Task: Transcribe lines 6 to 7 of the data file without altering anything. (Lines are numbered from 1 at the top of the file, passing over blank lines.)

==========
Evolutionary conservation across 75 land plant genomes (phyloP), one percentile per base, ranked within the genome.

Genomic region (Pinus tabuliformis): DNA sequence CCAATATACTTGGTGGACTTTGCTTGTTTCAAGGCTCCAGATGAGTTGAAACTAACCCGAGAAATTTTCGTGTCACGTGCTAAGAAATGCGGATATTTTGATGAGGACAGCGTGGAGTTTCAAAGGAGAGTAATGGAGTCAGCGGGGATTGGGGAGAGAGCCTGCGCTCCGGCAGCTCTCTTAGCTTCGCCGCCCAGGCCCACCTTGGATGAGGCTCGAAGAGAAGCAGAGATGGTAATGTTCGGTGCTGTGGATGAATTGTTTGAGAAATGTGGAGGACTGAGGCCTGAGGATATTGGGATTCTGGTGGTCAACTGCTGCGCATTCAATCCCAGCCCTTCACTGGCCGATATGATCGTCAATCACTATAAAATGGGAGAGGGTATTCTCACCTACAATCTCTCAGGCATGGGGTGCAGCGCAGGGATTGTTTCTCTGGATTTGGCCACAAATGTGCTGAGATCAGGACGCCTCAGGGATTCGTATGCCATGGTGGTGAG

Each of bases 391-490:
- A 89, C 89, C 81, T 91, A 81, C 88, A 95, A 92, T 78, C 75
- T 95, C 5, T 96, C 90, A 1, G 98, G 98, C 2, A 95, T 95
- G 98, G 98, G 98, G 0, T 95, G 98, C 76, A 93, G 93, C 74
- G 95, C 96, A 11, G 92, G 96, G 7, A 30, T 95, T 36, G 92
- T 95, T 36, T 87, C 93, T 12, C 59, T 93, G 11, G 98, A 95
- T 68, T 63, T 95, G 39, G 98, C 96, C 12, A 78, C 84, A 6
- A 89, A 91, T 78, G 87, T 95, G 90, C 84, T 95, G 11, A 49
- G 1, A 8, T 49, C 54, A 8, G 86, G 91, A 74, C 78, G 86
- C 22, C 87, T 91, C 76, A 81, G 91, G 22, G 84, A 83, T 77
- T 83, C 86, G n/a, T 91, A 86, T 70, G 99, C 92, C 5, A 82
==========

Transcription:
- G 98, G 98, G 98, G 0, T 95, G 98, C 76, A 93, G 93, C 74
- G 95, C 96, A 11, G 92, G 96, G 7, A 30, T 95, T 36, G 92